Ottawa canola aid package no substitute for trade: Manitoba government
WINNIPEG -- Manitoba's agriculture minister says the federal government's new aid plan for canola farmers is no substitute for trade.
Ralph Eichler says Ottawa must work harder to persuade China to reopen its border to Canadian canola, and start by appointing an ambassador to replace John McCallum who was fired in January.
Eichler says governments have to focus on politics and relationships, so that businesses can focus on selling their products.
Citing unproven concerns about pests, China has rejected Canadian canola seed imports in recent months and barred shipments from two of Canada's biggest exporters.
To help farmers cope, the federal government is raising loan limits under an advance payment program and increasing interest-free portions.
Eichler says canola producers need access to the Chinese market and the loan program could be problematic.
"The federal government is allowing this advance to be in place for 18 months before (producers) start having to pay it back, or if they sell the grain before then," Eichler said Wednesday.
"Grain companies make their money marketing grain (and) farmers don't have to sell now. They can wait for the best possible price that they can get. But when that day comes, they may not be able just to dump it on the market, so it puts them all at risk."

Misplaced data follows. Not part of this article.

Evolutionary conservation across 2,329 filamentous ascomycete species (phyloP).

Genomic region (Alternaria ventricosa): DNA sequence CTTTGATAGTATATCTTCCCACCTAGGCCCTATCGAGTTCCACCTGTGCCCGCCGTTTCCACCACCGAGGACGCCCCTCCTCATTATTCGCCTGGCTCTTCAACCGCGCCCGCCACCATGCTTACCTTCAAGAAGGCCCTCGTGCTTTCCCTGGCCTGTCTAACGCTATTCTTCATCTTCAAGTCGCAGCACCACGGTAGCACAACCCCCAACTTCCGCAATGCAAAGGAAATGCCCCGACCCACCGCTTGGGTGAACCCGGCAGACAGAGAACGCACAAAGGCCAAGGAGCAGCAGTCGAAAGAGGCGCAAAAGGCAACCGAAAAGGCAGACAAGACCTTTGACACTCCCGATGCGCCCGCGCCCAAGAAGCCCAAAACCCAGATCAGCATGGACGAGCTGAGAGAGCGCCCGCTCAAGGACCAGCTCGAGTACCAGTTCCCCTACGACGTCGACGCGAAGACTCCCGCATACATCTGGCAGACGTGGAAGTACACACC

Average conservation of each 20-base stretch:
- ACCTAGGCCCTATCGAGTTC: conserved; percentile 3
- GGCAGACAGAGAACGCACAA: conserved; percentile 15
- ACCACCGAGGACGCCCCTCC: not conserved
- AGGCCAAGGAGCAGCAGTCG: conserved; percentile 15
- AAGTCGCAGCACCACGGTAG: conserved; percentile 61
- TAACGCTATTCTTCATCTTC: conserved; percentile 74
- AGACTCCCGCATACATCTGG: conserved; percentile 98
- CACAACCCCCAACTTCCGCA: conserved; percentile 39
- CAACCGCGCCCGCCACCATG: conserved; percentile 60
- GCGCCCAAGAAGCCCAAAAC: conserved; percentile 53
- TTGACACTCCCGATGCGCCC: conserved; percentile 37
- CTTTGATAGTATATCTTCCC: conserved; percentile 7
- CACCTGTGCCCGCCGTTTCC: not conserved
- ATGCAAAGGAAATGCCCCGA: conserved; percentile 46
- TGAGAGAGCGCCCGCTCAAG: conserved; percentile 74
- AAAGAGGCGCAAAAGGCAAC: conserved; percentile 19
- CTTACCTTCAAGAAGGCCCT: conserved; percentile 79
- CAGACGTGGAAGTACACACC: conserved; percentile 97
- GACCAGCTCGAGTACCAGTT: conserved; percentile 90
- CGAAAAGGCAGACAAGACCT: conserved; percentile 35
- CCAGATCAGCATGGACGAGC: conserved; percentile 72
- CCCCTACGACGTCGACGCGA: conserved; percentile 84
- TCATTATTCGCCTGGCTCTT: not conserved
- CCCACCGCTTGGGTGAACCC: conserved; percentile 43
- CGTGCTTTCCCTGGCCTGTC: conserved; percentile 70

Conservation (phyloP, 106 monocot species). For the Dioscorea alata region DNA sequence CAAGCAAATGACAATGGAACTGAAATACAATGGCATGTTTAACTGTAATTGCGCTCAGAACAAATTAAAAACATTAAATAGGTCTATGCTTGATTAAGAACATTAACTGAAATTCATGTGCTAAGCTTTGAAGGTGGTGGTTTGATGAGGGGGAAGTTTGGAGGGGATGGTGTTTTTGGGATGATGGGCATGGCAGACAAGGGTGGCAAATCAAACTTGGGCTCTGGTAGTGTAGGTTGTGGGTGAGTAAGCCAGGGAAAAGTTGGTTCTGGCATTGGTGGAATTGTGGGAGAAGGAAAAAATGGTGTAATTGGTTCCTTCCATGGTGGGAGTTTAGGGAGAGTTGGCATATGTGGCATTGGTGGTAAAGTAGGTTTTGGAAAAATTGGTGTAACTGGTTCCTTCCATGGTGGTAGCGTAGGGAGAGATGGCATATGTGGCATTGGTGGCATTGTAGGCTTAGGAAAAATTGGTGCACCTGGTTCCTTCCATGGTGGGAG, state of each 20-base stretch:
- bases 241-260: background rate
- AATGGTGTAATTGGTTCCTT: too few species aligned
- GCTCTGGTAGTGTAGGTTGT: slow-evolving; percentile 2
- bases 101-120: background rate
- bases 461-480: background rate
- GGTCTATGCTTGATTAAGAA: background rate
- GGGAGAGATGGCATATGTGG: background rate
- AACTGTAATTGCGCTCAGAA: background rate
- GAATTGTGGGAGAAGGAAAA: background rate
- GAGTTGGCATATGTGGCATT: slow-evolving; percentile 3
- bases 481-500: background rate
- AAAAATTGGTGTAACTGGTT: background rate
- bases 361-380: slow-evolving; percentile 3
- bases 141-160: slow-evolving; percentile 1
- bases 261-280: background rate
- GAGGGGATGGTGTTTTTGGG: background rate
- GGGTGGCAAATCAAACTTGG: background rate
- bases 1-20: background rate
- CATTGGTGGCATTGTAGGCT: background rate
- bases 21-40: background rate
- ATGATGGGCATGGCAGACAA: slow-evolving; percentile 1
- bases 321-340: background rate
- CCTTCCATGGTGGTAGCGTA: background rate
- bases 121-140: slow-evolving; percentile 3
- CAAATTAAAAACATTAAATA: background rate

Manitoba farm group Keystone Agricultural Producers said raising loan advances to $1 million from $400,000 will help with the uncertainty and stress the canola industry is going through.
"There has already been a $1.30-per-bushel loss on the crop, and that means a $160-million loss to Manitoba farmers, which will drastically affect our provincial economy," said Keystone president Bill Campbell.
Many farmers still have the 2018 crop in their bins and with current prices some stand to lose $50,000 or more, he said.
The same fate awaits this year's canola crop if the dispute with China is not solved before harvest, Campbell said.